The future is already here — it’s just not very evenly distributed. – William Gibson
When discussing payment reform, no quote could be more true. Everyone in health care knows changes are coming, knows organizations that are testing and implementing new care and delivery models, but the distribution is tremendously uneven. And the benefits for jumping in, even into the shallow end of the pool, seem murky.
But, getting ready for value based payment takes time. And there are several reasons practices need to pay attention to this issue in 2016.
In a previous post on value-based payment on the Kentucky REC’s blog, we focused on surprises ahead for practices. Among the surprises are changes coming due to the Medicare Physician Feedback/Value-Based Payment Modifier Program and the Medicare Access and CHIP Reauthorization Act (MACRA). The Value-based Modifier program began in 2015 with practices having 100 or more providers. Beginning in 2016, the VM program will affect groups of 10 providers or more, and then it will apply to all Medicare providers in 2017. Even more significant changes under the MACRA legislation are anticipated to begin in 2017.
Few providers are really knowledgeable about these programs. An even bigger problem is that by the time a provider gets a penalty and wants to do something about it, it will take the practice two years or more to fix the problem. This means not just one penalty but likely two or three years’ worth.
The Kentucky REC will be rolling out a new service line this year to help practices get ready for the changes ahead and navigate the complex alphabet soup of value-based payment. Our team has identified four immediate strategies necessary for success with value-based payments and new accountable care models. There are many more steps on the journey to value-based care but these are four pivotal actions for practices to take in 2016.
- Form a team and task it to develop an action plan for getting the practice ready for value-based payment.
Since transformation requires a culture change, it is imperative that a team is formed with support from leadership to ensure that change is sustained over time. Without engaged leaders to provide direction, motivation, and resources, practices struggle to make and sustain the changes required for transformation. A key role of leaders during the transition to VBP is to identify and allocate resources such as time, money, staffing, and so on to help staff implement or sustain changes. The team should include, if possible, a physician champion, nurse lead, as well as financial and administrative staff.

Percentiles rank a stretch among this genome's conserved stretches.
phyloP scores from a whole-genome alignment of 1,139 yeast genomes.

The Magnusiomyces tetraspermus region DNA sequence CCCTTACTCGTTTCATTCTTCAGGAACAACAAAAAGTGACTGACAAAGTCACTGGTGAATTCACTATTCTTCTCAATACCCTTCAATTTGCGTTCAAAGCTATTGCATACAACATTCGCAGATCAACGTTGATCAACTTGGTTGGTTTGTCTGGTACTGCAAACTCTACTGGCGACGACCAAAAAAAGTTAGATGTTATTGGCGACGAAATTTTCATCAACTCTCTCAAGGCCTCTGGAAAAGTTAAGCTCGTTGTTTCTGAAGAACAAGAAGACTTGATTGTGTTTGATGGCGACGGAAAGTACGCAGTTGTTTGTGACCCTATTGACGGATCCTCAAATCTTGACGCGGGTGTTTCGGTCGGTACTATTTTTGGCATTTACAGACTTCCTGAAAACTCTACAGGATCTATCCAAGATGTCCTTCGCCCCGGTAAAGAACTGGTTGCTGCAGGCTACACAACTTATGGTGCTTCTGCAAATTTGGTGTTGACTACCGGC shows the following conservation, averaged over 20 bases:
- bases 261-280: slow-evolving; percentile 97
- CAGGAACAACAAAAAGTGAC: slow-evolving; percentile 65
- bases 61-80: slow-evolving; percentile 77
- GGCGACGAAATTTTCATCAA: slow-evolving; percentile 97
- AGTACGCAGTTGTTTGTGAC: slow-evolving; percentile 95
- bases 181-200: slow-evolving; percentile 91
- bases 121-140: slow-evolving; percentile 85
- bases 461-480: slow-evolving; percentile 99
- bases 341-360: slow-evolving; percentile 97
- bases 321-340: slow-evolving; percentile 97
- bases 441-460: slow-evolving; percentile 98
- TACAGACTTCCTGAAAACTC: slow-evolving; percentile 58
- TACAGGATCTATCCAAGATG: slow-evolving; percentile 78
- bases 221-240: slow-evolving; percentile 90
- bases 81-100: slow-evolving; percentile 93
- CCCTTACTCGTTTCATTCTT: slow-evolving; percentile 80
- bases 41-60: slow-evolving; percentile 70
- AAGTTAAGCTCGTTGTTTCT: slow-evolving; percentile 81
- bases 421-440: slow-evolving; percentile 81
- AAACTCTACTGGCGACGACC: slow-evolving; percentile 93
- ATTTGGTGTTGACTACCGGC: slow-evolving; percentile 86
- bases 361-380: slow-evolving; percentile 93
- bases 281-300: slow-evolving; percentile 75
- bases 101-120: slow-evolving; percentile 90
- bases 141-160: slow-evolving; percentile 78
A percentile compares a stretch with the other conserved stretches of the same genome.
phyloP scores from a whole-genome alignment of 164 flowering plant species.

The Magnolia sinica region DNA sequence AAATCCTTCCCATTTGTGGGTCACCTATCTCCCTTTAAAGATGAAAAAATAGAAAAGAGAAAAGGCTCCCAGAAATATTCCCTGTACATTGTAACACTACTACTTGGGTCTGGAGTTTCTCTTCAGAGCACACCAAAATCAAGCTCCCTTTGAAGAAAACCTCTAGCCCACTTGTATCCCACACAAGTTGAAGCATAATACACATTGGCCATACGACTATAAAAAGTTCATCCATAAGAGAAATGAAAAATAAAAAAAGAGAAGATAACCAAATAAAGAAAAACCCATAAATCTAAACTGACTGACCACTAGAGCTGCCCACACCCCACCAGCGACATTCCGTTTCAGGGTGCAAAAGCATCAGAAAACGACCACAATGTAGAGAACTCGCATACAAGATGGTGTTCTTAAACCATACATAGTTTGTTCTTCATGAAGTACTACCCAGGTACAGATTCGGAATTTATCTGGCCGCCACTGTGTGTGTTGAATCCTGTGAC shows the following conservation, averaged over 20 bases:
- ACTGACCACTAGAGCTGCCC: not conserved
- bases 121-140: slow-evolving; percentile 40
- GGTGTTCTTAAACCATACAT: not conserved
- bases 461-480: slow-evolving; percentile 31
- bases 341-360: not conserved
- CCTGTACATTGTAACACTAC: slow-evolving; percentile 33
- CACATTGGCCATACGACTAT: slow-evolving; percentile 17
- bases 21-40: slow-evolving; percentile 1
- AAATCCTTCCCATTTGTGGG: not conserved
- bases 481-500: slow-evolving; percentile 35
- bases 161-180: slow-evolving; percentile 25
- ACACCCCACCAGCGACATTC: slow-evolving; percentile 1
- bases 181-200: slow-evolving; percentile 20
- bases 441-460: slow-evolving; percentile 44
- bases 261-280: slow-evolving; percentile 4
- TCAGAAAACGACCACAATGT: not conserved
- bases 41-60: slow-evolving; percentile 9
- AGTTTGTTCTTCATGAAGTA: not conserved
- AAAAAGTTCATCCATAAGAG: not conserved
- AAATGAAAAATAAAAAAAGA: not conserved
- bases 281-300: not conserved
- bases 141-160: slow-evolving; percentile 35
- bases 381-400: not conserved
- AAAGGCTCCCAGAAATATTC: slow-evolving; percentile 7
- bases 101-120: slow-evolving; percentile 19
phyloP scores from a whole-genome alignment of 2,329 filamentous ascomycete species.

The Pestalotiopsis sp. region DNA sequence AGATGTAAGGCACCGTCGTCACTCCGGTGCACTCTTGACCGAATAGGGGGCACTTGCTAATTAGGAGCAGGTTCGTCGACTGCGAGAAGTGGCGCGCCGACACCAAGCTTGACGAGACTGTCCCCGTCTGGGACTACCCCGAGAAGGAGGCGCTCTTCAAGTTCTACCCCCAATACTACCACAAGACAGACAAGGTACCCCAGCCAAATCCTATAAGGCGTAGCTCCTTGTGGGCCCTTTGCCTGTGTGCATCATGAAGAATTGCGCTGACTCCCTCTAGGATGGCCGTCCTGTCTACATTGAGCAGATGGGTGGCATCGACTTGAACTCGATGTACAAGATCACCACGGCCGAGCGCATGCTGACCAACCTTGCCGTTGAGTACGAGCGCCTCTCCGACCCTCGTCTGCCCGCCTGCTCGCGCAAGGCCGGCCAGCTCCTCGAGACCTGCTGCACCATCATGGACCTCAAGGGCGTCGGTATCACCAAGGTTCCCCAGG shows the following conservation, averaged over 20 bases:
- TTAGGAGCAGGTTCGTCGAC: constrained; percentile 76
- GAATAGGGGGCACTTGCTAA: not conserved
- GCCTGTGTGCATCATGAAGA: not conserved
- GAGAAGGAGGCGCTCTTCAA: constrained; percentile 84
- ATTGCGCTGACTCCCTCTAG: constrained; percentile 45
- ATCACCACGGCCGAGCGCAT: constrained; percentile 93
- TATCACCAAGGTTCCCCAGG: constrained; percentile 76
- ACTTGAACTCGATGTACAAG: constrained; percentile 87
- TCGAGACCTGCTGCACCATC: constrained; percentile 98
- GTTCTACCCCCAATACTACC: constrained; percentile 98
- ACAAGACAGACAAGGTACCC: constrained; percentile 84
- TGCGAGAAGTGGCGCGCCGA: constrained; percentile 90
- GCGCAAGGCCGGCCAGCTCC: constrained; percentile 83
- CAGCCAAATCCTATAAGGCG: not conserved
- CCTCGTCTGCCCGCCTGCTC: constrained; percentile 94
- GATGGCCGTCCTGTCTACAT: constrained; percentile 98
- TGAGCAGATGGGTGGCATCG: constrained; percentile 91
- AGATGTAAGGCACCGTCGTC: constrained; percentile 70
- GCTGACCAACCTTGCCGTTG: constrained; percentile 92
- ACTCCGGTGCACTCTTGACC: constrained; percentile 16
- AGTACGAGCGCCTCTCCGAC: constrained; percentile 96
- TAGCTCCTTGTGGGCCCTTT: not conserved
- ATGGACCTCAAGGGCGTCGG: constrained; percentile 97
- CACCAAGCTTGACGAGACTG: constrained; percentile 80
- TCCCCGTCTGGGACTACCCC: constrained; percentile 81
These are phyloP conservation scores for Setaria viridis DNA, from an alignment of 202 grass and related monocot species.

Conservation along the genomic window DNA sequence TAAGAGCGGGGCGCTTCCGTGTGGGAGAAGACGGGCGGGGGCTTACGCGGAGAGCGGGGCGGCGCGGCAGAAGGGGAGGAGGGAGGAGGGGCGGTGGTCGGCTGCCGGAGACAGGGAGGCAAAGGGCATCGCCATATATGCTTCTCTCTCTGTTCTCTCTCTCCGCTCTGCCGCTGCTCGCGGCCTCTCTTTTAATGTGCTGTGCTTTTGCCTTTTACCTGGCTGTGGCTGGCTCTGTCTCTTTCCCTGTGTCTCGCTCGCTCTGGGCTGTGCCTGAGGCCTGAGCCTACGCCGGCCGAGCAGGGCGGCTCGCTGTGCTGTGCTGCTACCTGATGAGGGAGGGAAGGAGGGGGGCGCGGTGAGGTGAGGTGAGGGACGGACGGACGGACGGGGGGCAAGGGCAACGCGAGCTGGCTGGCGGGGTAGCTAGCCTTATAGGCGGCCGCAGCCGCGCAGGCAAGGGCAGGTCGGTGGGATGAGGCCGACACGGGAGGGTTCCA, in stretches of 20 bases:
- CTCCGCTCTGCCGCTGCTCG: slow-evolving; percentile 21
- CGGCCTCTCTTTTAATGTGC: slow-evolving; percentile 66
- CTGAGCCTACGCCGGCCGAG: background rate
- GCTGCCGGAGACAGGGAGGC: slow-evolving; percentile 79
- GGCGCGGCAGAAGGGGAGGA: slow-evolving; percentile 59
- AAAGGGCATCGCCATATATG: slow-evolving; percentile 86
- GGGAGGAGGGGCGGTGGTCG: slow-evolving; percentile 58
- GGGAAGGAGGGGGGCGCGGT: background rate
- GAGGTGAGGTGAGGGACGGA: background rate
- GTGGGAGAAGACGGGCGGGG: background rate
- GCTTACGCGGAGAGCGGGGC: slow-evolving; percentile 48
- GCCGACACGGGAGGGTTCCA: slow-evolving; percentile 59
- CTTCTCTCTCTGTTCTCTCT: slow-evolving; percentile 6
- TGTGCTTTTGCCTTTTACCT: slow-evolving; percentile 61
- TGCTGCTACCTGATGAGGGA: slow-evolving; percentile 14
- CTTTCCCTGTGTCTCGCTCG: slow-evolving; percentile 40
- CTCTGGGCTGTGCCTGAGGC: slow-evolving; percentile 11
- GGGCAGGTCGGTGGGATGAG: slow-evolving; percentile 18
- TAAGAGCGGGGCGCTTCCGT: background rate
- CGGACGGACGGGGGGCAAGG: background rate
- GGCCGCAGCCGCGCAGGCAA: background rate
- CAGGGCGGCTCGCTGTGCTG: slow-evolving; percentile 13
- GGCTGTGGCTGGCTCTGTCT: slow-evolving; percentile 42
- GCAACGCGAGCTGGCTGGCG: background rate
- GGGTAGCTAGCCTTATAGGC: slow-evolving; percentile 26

One of the team’s first tasks will be to select a strong, organized leader to serve as project manager or coordinator for the team’s efforts. Leaders also need to make sure that this chosen staff person has protected time to work on VBP process.
- Get your data in order. Use your EHR for all its worth.
The Physician Quality Reporting System (PQRS) used to be a voluntary program for Medicare providers, but no more. Practices that did not report data for PQRS in 2015 will be subject to a 2% penalty in 2017. Going forward, PQRS reporting will play a big role in Value Modifier penalties or bonuses for practices. Practices need to look at their PQRS measures and develop a plan of attack for improving performance on those measures. Using your EHR for all its worth is key for reporting on quality, identifying opportunities for improvement and monitoring whether interventions are making a difference in performance on specific measures.